I always wanted to do one of those talking dog videos…
I always wanted to do one of those talking dog videos…
I know. It’s been a while.
You’re looking at where I live when I’m not in England, home of the annual Chalabre en Sérénade music festival, now in its second year.
The founder, Vinx , lives two doors down, and we both live in the centre of the town where much of this takes place on our doorstep.
You may have seen videos I did of last year’s festival, mainly for promotional purposes to help increase sponsorship for this year’s festival and those to come.
This video tells the story of the festival in Vinx’s own words. It’s an interesting story because this festival has features not seen in any other festival in the world.
It’s my longest ever project (850 GB original material), 5 days to edit, 20 minutes final length.
I gave my Sony NX30 to a retired British local. I shot on my X70 and a bit on the Mavic Pro II drone.
And there were the usual run and gun challenges to overcome.
I’m not going to get into them all, but I do want to cover one of them: The lighting and shooting of Vinx’s interview. (that was a 45 minute interview)
I hadn’t planned to do that in the beginning. Actually, I didn’t have much of a plan at all–except to wait and see what I got and see what the footage might ‘tell me’ to do with it.
What you will see is what it told me to do.
Trouble was, I didn’t have any of my lighting kit with me, nor a tripod. That stuff was in England.
So I propped the camera up on a window sill and tilted it with a matchbook wedge.
I turned off his overhead lights to get light off the back wall and used a 50 watt halogen gooseneck reading lamp from my house to create a key on his face in the room that was otherwise lit by daylight from a small window behind me. That was enough to separate his face from the background both by light and by colour (mixing daylight and tungsten can be a good thing). Afterwards, in post, I used one of my favourite tools, the Slice X Vignette Shape Mask, to subtly vignette the background in a shape that wouldn’t be obvious. And voilà! I must say I was pleased with the result.
The other main challenge was, of course, music audio recording.
I pretty much knew at the outset that we wouldn’t be doing a ‘concert video’. For one, there were over 40 artists in multiple venues all around town. For two, I had no interest in even trying to do that.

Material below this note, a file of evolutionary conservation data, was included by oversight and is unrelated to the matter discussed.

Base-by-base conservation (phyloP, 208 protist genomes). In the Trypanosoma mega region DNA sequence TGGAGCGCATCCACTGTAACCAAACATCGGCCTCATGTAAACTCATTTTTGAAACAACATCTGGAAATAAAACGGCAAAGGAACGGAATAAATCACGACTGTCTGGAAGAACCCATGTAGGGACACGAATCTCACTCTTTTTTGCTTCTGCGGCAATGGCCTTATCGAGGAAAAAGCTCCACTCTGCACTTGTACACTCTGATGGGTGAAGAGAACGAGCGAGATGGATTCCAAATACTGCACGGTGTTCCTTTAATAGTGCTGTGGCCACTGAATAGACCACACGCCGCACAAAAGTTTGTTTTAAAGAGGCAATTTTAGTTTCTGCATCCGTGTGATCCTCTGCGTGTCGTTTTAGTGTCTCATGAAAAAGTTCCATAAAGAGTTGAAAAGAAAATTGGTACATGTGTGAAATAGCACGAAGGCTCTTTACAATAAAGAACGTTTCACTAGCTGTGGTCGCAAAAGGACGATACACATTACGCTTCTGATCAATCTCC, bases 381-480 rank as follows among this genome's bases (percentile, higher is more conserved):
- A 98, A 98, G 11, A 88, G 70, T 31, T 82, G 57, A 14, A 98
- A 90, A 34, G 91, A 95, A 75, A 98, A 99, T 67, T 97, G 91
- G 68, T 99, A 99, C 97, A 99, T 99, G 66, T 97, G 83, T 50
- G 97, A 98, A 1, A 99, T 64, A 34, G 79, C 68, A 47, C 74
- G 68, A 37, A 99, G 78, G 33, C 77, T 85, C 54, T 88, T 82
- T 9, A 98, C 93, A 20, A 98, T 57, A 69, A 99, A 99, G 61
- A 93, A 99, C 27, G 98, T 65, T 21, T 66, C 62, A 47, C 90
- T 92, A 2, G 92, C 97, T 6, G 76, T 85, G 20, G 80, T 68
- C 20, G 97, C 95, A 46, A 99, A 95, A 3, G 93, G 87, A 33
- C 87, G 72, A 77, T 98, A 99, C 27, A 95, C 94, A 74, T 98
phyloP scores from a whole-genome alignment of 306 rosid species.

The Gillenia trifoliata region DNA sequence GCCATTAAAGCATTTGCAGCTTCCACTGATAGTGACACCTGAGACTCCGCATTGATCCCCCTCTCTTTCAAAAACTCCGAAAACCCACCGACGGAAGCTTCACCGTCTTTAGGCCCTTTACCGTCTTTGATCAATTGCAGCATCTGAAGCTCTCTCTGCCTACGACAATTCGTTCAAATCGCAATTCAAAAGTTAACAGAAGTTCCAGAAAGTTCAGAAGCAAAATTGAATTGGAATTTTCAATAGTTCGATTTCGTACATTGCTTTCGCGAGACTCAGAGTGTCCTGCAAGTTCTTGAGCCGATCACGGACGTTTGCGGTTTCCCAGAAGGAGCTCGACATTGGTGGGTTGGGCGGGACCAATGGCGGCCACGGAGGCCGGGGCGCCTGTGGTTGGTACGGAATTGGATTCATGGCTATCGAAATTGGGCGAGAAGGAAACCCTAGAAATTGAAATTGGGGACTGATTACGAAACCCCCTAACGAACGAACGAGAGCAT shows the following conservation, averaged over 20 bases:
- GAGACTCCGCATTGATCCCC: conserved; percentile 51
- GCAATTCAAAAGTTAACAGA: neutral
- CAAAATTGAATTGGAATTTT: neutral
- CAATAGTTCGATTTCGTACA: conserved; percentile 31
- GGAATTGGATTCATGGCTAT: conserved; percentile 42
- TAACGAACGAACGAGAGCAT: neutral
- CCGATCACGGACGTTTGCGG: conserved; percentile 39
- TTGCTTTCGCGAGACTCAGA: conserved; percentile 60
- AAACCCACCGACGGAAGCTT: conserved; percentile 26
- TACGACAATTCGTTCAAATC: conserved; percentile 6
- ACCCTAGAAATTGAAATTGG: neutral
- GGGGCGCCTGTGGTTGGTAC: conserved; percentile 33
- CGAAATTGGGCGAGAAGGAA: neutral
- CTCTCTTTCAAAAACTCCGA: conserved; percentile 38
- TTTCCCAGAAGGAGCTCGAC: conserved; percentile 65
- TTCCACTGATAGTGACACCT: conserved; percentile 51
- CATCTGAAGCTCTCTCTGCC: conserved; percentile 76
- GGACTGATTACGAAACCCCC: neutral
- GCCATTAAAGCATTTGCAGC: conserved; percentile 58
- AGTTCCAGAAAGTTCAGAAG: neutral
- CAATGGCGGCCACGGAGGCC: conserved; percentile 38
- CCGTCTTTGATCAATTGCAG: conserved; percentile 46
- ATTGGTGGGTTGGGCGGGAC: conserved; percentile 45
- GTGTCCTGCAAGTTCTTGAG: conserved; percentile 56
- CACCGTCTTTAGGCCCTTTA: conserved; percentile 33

I decided I’d do it the way I did last year: Establish one good track to tie together each of the single events into a montage.
That required at least getting some good recordings to which end I took a feed off the board at the main concert, and otherwise used the camera mic to record an act that sounded potentially good. When I was doing that, I kept still and let the other camera guy move around getting additional B roll. Ironically, the feed off the mix board I mentioned was faulty, and much of that sound had crackle and hiss on it. But I got by with the skin of my teeth despite even that.
I also didn’t hang around long at most events. Sometimes I regretted that–such as at the church sequence at the end, but I took my chances knowing I’d have to edit with the best of what I had even if I missed some really good stuff. Of course, if it was a paid gig, I’d dutifully stick around for everything, but charity shouldn’t have to kill me.
Sorry about any ads that might show up. Someone’s got a copyright claim on it and I’m trying to find out who it is so I can get permission on behalf of the festival, since we’re not trying to monetise it.
Finally, I think you might find that this 20 minutes goes by pretty quickly.
If it doesn’t, then for you, I have failed.
I was doing a little maintenance on the Video Whisperer website and found an article I had written that somehow didn’t make it into the Run and Gun Videography book. The basic idea was written into the book in other ways, but in seeing this I felt it was quite well written and informative and worth sharing on the blog. Here it is:
Most of the business/corporate videos on this site were done with local talent–specifically, the actual people who work at the business, including owners, directors and regular staff.
Heavyweight Air Express was a medium-sized, but global company venturing into the video realm. They immediately thought to hire a professional actor to do their video. I advised against it, and whilst my opinion, when I told them why, they decided to go with their own talent.
In the case of Heavyweight Air Express, it wasn’t that they couldn’t afford to hire a pro for the job. In the case of smaller businesses, the additional cost may indeed be an important factor, and could even be the reason for not even considering having a video done due to perceived high cost.
The good news is that a high quality impactful business video is quite affordable, notwithstanding the fact that it should rapidly pay for itself.